I often draw analogies between tennis and golf, but today’s tip comes from football. I once heard a pro receiver say that they were coached to take a mental snapshot of catching the ball just before it arrived. The idea was to reinforce whether it was a hands or body catch, proper body position, keeping feet in bounds, etc. Once the mental snapshot was taken, they were supposed to duplicate the snapshot with an actual catch.
I’m just starting to hit right-handed again afer a few months layoff. One of the early challenges is getting my timing and sense of racquet control back. I’ve used this technique in practice in order to help reinforce proper racquet position at impact when working the ball. I try to think of the part of the ball I want to strike as being highlighted and how I want the racquet to look at impact. Then, I try to put the racquet in the exact position as my mental snapshot. In order to do so, I have to have good footwork and body preparation in addition to proper racquet motion.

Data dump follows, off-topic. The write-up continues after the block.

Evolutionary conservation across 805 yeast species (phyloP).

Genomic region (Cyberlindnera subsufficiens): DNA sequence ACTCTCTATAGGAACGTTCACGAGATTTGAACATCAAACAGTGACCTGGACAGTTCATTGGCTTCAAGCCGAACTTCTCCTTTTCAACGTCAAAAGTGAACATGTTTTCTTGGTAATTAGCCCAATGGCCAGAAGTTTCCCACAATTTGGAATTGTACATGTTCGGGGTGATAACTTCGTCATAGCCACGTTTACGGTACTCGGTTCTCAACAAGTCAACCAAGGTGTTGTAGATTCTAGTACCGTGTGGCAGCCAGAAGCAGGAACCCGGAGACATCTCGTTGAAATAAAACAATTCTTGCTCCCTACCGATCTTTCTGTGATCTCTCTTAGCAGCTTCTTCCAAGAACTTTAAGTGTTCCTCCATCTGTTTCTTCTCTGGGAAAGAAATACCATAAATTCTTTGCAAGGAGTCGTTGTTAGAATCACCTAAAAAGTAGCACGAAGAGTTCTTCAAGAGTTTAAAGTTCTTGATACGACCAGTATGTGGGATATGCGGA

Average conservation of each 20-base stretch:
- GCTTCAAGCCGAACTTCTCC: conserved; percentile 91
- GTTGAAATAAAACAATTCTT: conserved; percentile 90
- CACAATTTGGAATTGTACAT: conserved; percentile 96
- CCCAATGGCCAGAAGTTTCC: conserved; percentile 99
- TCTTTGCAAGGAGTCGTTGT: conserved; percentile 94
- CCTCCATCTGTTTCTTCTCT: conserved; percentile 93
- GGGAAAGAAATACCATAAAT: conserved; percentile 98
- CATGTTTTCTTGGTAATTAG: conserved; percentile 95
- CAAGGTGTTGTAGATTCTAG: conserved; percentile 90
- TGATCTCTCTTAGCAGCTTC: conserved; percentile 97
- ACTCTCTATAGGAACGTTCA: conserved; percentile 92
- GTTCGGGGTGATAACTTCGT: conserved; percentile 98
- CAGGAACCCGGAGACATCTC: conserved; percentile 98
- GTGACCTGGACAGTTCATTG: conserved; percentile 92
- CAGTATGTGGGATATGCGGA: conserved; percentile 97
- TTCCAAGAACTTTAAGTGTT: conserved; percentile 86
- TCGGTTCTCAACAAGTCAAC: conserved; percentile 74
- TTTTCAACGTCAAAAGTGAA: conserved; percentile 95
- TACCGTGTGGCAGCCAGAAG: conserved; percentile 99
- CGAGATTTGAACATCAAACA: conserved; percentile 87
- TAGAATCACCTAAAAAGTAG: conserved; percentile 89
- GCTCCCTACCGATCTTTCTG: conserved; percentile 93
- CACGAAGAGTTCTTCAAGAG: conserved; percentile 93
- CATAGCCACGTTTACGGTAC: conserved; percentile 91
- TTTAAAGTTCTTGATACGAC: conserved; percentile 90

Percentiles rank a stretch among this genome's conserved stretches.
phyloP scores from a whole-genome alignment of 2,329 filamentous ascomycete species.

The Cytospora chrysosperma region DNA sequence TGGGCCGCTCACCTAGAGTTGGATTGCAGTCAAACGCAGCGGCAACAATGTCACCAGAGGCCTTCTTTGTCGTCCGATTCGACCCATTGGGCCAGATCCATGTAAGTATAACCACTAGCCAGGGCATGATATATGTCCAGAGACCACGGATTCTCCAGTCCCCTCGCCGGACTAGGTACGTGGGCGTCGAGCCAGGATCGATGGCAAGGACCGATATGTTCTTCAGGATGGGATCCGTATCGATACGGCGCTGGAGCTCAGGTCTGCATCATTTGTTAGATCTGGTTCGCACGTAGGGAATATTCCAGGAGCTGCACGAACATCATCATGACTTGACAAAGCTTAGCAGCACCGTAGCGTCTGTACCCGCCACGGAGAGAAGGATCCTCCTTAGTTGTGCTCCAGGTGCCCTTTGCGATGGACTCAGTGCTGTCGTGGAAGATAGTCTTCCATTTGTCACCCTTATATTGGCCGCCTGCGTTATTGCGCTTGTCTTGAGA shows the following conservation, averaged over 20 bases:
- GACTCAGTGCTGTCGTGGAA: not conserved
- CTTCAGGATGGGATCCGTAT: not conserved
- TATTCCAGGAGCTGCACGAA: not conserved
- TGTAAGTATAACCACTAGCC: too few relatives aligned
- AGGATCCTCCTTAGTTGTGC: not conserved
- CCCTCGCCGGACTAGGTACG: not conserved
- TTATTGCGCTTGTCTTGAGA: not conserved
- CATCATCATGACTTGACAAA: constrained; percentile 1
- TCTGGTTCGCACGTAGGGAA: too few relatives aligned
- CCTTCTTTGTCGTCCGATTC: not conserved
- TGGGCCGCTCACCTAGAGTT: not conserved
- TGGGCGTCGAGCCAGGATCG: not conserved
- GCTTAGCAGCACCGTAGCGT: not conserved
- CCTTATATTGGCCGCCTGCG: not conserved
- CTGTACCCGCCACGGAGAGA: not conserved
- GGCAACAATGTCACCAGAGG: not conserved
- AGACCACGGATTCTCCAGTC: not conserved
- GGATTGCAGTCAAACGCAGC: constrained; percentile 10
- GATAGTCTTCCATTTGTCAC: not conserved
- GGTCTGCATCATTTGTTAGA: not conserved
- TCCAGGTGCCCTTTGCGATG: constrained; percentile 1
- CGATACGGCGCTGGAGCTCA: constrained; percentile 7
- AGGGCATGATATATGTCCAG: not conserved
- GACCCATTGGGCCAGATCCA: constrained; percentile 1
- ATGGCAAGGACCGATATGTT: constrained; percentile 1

Take advantage of practice time by not just hitting aimlessly. Try cross-court and down-the-line rallies. Try to keep the ball inside the doubles alley. Think about where you need to impact the ball and mentally higlight that part of the ball before impact. Mental visualizations are always a bit tricky at first. When I first tried this technique, it seemed a bit strange. After a couple practice sessions, I became comfortable with its application. Iv’e found it helps a lot in terms of proper setup and stroke motion. You may also find that it helps you in another important area which is focusing on the ball through impact in the first place. Yes, we all want to look up too quickly to see where that great shot went.
Directional control based on compensations translates into inconcistent play. Muscle memory never gets to work in your favor as the compensations are different every time you play. Practice proper technique and then muscle memory starts to work in your favor. Good luck with the game!